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In Her Own Backyard

HillaryMurdoch

Photo courtesy of Hilary (Herbein) Murdoch ’16

Hilary (Herbein) Murdoch ’16

Hanging out at the Campus Center’s bowling alley, playing pool and munching on burgers and fries at “The Sub” (now Jake’s Place), a young Hilary (Herbein) Murdoch ’16 and her friends knew the Albright campus as a fun place to explore. “Albright was home,” says Murdoch.

Yet growing up a few blocks away also allowed for some temptations. “I was in ninth grade when I  attended my first Albright sorority party,” says Murdoch, whose mom, Susan (Palm) Murdoch ’64, and sister, class of ’87, also attended Albright. In spite of the family connections, Murdoch did not consider applying to Albright. “When I was ready to go to college, I was too adventurous to stay in my backyard,” she says.

Searching to satisfy her independent spirit, Murdoch spent the next few decades attending six colleges and changing her major four times; working as a waitress, florist, dental lab technician, jewelry designer, manager of a mini-mart and laboring in a battery factory. “Life is hard,” she says of her roller coaster ride through adulthood.

Even after she married, bought a home and settled into her 20-year career as a multi-media director at an investment firm in the Philadelphia suburbs, Murdoch’s eclectic spirit prevailed. “I started a paranormal research group, went on fossil excavations in several states, dug up dinosaur bones in Montana, and searched for the graves of Irish railroad workers who died of cholera in the 1830s,” she says.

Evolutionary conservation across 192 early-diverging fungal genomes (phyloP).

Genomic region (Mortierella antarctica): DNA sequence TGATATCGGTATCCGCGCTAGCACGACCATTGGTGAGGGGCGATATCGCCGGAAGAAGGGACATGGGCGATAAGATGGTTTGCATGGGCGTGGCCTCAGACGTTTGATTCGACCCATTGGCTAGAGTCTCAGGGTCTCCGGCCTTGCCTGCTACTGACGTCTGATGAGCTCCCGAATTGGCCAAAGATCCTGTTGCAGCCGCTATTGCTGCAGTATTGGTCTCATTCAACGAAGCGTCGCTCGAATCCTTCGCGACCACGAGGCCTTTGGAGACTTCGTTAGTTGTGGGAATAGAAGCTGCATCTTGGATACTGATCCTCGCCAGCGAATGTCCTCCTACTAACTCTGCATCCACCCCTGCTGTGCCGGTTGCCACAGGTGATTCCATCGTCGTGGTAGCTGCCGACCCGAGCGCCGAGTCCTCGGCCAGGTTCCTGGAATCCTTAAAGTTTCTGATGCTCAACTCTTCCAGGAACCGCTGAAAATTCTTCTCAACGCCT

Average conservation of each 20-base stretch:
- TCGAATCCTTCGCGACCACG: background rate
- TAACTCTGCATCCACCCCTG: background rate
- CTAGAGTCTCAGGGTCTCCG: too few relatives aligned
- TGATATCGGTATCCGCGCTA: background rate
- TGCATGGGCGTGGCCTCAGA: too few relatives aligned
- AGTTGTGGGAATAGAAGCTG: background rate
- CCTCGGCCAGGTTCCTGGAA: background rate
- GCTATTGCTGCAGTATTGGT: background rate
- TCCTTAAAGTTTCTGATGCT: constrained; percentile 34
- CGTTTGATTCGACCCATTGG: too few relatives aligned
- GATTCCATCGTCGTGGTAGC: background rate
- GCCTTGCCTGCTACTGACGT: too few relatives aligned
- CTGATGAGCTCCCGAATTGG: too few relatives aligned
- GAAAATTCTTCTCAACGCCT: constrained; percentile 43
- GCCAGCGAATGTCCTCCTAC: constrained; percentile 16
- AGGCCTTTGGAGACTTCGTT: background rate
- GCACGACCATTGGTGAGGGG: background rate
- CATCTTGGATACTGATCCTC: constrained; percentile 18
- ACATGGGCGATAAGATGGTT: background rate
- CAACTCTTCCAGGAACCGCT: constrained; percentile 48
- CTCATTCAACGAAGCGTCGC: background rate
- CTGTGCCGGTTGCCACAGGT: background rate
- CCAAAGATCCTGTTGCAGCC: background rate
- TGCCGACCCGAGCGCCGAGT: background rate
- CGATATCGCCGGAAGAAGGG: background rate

Then, she returned “home” and found what she had been looking for all along right in her backyard. She enrolled in Albright’s School of Professional Studies (SPS) for a degree in psychology.

The program was a good fit for Murdoch. “My varied life experiences helps me notice and analyze people’s behavior,” she says. When selecting the subject of her capstone research project, she delved into her childhood for her topic – sibling rivalry. “I believe what happens in life guides you,” she says. “My mom, a science teacher, was  competitive. The over-achieving environment was not best to foster a good sibling relationship.” Her mom passed away when Murdoch was 19 years-old. At that time, she  says her relationship with her sibling became rocky.

As an SPS student, Murdoch was invited to present her research, “Sibling Rivalry: Considerations of Gender and Life Stage,” at the 125th annual meeting of the American Psychological Association in Washington, D.C. Her research was featured on livescience.com, Yahoo News, Huffington Post, and several online news outlets.

Ready for her next adventure, Murdoch, 49, is pursuing a master’s degree in clinical mental health counseling at Immaculata University

– Linda Mecca Green ’08